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‘Look beyond the differences’: Halifax mom inspired to found Living Outside the Lines in honour of daughter

After Robin Gushue’s daughter, Olivia, was born with spastic quadriplegic cerebral palsy, epilepsy and severe gastroesophageal reflux disorder, she started a blog to share her story and connect with other parents, which has since expanded to founding Living Outside the Lines. Here, Gushue is pictured with a model at See The Ability Fashion Show. - Renena Joy photo
After Robin Gushue’s daughter, Olivia, was born with spastic quadriplegic cerebral palsy, epilepsy and severe gastroesophageal reflux disorder, she started a blog to share her story and connect with other parents, which has since expanded to founding Living Outside the Lines. Here, Gushue is pictured with a model at See The Ability Fashion Show. - Renena Joy photo

By Heidi Tattrie Rushton

Four years after Robin Gushue’s daughter, Olivia, was born with spastic quadriplegic cerebral palsy, epilepsy and severe gastroesophageal reflux disorder, she started a blog to share her story.

“I was struggling with what many families raising children with extraordinary needs struggle with: the feelings of grief and loneliness,” she says. “Through my writing, I was able to connect with other families and it was here where my passion for advocacy developed.”

In February 2018, Gushue used the inspiration from her blog to start an organization called Living Outside the Lines in Halifax. Gushue spends her volunteer time running the organization with the board of directors, speaking to school groups about inclusion and has even spoken to the Nova Scotia Legislature regarding the Accessibility Act. She also puts a lot of hours into organizing events to help fund their programs.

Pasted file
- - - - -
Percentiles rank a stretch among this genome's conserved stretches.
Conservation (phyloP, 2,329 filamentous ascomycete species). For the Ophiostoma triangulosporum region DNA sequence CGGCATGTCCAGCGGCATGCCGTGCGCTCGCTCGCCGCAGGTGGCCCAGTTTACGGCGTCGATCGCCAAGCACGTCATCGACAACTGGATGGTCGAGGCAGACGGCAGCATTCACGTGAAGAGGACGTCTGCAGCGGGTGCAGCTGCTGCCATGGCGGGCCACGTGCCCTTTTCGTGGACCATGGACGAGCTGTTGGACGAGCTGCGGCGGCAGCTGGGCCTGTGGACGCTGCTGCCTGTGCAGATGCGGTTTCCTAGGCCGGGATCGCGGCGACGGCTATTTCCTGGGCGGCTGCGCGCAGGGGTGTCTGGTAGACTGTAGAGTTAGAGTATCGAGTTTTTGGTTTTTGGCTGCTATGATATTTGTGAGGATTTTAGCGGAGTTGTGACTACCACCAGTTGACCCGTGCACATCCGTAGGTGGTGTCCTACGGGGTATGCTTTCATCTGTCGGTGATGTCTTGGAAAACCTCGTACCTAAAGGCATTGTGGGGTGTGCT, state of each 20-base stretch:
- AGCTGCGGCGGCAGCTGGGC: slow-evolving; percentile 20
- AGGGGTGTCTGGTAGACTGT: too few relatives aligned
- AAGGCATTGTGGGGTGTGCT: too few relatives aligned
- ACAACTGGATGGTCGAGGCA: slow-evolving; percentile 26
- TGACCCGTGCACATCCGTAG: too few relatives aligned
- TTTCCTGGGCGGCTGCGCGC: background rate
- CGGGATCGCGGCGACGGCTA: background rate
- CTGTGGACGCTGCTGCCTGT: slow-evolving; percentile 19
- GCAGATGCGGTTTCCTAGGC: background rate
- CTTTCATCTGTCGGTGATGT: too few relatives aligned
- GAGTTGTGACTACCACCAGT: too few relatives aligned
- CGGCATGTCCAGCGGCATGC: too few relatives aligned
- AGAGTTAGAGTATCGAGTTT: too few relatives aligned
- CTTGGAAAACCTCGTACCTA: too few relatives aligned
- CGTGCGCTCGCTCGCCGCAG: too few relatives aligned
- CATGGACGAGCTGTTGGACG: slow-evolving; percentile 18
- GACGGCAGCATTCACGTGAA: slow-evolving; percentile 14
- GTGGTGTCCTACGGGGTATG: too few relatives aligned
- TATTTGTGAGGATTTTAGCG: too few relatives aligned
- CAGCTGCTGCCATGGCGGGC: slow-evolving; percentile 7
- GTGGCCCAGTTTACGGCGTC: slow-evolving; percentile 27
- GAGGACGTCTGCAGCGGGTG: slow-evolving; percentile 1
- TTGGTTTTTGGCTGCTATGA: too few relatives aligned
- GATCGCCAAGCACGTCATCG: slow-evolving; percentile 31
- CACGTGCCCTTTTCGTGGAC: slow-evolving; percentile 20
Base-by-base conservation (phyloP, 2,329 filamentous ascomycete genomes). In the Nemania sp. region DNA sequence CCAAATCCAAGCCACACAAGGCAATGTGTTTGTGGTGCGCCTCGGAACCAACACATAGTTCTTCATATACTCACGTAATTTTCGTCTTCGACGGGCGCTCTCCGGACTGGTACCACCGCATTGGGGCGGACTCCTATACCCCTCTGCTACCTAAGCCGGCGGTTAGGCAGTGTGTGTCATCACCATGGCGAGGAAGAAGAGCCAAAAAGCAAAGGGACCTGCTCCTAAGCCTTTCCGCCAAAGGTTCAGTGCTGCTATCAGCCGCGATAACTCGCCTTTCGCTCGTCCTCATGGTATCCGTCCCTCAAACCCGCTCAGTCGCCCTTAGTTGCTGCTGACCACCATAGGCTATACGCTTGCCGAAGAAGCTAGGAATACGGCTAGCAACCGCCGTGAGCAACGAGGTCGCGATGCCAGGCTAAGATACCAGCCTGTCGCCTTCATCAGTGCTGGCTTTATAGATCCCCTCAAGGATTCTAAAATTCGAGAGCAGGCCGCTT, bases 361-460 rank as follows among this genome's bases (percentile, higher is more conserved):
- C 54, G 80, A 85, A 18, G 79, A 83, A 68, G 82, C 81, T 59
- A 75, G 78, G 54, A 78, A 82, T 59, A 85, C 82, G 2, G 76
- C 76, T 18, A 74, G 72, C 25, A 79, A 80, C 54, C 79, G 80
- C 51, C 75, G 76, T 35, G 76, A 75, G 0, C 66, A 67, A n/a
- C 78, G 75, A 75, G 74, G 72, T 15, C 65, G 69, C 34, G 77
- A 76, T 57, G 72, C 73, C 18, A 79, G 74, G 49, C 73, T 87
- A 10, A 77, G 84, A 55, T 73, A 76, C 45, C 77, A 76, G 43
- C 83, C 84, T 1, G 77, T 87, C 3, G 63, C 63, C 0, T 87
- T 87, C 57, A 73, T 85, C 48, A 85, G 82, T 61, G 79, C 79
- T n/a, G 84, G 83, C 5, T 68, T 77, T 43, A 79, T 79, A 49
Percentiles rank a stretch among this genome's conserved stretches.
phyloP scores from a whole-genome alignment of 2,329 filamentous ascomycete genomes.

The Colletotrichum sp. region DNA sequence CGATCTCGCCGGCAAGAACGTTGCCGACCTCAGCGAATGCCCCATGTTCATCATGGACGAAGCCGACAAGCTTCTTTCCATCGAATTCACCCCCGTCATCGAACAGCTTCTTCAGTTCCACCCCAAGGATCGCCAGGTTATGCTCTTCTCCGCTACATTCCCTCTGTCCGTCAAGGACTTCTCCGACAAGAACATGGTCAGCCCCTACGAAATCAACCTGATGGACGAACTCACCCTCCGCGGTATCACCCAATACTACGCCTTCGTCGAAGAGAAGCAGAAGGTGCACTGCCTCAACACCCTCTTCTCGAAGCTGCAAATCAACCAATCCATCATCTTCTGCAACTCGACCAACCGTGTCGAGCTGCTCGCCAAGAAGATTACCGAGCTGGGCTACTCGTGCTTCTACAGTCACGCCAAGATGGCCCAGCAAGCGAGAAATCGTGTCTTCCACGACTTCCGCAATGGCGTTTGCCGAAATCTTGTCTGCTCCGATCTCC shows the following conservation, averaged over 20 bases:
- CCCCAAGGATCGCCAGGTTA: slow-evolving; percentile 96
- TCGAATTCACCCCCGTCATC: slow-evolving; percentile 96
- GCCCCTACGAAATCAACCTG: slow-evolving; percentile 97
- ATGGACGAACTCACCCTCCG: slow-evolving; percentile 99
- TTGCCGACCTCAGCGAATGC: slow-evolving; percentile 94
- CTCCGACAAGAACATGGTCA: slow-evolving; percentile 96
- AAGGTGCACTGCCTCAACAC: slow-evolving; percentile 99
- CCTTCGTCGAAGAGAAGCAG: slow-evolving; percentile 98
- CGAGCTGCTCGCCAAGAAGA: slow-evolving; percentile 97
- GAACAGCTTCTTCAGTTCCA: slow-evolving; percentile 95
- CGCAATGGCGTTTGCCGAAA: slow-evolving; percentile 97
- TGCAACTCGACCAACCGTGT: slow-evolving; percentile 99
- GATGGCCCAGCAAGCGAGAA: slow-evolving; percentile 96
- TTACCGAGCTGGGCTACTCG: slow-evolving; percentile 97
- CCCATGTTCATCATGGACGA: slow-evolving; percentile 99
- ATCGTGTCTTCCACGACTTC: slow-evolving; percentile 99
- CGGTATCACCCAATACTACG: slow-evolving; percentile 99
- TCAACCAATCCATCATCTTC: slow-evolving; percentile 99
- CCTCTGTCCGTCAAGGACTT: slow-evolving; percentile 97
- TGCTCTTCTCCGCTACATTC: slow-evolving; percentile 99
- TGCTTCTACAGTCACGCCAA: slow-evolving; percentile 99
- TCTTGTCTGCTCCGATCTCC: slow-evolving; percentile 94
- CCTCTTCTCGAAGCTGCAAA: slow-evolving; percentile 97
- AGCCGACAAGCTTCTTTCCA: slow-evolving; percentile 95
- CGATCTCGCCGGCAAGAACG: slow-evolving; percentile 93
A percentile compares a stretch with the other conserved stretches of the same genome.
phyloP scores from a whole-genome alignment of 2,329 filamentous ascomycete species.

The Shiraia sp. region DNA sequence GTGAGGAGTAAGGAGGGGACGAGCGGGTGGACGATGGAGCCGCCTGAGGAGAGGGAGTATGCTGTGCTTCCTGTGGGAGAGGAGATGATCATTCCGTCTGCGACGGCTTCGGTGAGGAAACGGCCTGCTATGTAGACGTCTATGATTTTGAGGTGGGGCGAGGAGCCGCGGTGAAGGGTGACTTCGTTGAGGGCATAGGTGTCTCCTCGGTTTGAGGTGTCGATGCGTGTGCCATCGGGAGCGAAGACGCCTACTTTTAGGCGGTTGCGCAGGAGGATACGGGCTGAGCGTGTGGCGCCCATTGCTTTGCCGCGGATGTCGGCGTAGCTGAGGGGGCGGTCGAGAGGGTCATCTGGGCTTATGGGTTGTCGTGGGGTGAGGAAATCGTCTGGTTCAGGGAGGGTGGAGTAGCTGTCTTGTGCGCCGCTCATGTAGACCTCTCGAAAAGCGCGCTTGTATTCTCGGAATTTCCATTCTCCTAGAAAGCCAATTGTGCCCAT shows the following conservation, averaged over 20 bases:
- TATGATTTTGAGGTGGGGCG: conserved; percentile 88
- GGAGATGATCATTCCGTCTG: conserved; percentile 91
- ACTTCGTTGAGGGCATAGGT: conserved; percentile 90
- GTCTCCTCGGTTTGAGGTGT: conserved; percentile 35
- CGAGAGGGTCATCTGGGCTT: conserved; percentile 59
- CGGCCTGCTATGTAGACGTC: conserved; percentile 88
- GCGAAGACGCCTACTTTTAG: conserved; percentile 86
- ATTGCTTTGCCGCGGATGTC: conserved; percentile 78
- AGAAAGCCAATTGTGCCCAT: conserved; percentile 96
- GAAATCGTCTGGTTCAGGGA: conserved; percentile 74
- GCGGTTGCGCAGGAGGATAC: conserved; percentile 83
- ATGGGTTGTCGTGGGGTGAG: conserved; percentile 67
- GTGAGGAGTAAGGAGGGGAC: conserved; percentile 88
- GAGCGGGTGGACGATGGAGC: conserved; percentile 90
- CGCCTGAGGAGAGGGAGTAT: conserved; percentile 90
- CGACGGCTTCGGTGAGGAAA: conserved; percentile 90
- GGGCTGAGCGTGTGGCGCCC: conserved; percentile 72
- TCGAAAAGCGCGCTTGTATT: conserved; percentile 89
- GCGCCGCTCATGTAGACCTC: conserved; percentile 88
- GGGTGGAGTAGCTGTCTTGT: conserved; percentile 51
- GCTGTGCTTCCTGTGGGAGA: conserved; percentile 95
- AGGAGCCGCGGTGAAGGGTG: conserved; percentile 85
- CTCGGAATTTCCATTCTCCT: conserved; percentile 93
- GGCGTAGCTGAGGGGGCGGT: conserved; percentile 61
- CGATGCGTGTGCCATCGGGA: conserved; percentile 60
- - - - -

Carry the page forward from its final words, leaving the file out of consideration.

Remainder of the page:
Gushue’s favourite event of the year is the See The Ability fashion show, which features models who are living with extraordinary needs.

“When these kids and teens step and roll out onto the runway, they don't just shine, they beam,” she says. “Immediately, you can't help but be swept away by their confidence and poise. The purpose of this event is to teach society to look beyond the differences and see the person, and it’s doing just that.”

The funds raised at these events go towards the Bryleigh Young memorial scholarship program, which provides financial support for secondary education or training to high school graduates living with extraordinary needs, and an equipment funding program for specialized adapted equipment.

Accessing the resources and support needed for medically complex and disabled children can be financially challenging. As an example, Olivia, now a nine-year-old, requires specialized equipment, medication and various therapies daily to allow her to participate in activities and live a quality life.

“I see families like ours, every day, struggling with financial, physical and societal barriers,” Gushue says. “I live for the day that every child who requires specialized resources has barrier-free access to these resources, without putting their families into financial ruin.”

Gushue is motivated to keep volunteering because of the inspiring people she has come to know through the organization.

“They are talented, incredible individuals who are artists, philanthropists, athletes, daughters, sons, sisters and brothers, all who happen to live with extraordinary needs,” she says. “They have overcome adversity and have faced many challenges, but their drive and determination persevere.”

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